Most often the Declaration of Covenants, Conditions and Restrictions (also known as the “CCR’s,” “Declaration of Condominium,” “Restrictions,” or by other names) is the highest governing document within an association. Typically, the terms of this document cannot be waived without express authority. After all, the Declaration is a binding contract among the members of the Association.
Of course, language in the Declaration usually yields to express state statute or federal law. With that in mind, it is rather concerning to read House Resolution 4969 (“Amateur Radio Parity Act of 2014”) introduced last month by Congressman Adam Kinzinger (16th District, Illinois). HR 4969 would rewrite the private contractual agreements between members in a community association to allow an owner to install a regular tower or antenna for amateur radio use, regardless of what the Declaration says about such structures. In addition, the proposed federal law would allow owners who wish such towers to get around the architectural review process and community guidelines that bind other owners for most any type of construction.
Now, I don’t have anything against amateur radio use. In addition to being a perfectly fine pastime, amateur radio users can perform valuable public service by assisting in the event of an emergency or natural disaster. However, it seems to me that if an individual enjoys amateur radio use and might want to install a radio tower for personal use, that perhaps a planned community or condominium with property restrictions might not be the best place to move. And, if someone with no history of radio use lives in a planned community and suddenly develops an interest in amateur radio use, they shouldn’t be allowed to simply ignore their contractual agreement with other owners to erect a radio tower in their yard. Since (I understand) that technology already exists to create small, powerful antenna for personal use that could be indoors or hardly noticeable, a bill that guts community association rules and architectural standards seems excessive.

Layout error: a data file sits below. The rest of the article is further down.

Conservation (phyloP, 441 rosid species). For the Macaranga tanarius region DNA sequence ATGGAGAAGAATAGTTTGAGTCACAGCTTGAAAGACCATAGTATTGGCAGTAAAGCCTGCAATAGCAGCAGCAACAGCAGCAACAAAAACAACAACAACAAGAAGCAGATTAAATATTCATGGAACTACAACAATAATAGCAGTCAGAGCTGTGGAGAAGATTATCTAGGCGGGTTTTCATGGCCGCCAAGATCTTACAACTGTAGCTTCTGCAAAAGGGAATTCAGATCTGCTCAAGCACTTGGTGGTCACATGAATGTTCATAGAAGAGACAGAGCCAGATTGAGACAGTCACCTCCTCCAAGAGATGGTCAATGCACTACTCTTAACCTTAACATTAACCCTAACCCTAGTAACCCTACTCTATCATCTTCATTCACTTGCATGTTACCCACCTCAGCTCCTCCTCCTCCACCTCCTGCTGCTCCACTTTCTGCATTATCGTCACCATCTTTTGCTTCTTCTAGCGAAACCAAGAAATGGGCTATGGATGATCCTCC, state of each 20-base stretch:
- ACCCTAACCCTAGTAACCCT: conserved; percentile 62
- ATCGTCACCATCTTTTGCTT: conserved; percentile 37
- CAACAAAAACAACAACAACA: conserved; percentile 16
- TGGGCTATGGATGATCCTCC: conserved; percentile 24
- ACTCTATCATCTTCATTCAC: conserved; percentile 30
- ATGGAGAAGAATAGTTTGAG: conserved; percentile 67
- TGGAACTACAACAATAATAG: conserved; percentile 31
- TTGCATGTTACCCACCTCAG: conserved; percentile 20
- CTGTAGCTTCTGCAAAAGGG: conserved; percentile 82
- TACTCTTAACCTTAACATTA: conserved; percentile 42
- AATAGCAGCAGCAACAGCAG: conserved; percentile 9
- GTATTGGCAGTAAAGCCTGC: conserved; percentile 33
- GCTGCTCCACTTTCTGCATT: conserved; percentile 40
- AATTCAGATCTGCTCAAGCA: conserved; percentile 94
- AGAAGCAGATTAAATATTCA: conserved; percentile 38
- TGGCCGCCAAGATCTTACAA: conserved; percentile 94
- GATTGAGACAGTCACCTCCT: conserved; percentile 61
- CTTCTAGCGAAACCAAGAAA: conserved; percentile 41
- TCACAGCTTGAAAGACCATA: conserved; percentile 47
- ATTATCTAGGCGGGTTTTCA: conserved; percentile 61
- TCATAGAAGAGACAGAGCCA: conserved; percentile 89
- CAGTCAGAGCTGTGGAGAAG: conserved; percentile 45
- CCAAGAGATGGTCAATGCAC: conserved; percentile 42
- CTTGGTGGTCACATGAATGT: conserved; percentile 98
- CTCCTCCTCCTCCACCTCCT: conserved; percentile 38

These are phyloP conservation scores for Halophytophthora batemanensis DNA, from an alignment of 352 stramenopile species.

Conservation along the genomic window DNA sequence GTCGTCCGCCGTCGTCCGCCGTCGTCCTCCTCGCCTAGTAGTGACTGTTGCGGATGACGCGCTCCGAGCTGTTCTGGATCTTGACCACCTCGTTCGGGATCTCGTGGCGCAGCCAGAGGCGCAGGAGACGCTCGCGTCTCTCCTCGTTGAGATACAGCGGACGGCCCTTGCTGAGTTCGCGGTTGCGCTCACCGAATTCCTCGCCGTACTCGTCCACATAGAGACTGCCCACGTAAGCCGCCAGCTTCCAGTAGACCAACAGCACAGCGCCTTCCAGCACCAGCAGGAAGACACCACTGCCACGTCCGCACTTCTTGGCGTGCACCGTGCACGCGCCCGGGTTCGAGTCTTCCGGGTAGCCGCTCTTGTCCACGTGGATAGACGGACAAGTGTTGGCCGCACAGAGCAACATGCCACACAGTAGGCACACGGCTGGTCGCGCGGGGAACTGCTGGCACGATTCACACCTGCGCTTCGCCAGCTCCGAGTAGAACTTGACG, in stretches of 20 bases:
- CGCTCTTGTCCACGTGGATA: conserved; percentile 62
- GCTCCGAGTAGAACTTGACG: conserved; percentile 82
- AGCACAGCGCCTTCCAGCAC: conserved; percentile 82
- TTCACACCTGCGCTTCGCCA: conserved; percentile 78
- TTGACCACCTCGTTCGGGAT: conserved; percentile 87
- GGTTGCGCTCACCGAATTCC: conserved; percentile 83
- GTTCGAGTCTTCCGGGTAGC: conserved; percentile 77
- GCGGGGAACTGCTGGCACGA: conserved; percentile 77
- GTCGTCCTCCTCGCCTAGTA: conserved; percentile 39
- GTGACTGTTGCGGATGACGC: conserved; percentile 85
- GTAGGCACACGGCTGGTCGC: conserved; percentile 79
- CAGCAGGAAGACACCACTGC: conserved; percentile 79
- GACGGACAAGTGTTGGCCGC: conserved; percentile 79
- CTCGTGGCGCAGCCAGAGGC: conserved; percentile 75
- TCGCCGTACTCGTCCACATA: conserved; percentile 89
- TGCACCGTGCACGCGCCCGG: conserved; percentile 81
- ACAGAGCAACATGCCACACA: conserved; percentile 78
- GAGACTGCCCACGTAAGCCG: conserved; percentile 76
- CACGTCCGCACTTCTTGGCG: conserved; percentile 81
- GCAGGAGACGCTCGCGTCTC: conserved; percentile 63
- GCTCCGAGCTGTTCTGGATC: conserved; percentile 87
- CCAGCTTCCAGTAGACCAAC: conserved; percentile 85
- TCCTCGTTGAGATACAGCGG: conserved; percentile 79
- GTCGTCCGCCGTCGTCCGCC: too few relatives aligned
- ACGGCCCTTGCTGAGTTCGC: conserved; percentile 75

Without exception, the leaders of community associations I have spoken with about this issue do not wish to have their private community agreements invalidated. In fact, most consider H.R. 4969 an inappropriate and unjustified pre-impression of state and private contracts.
FYI, I have written our state’s congressmen with my concerns and asking that they protect association rules and standards by opposing HR 4969. If you would like to learn more about the Amateur Radio Parity Act, visit CAI’s Call to Action page.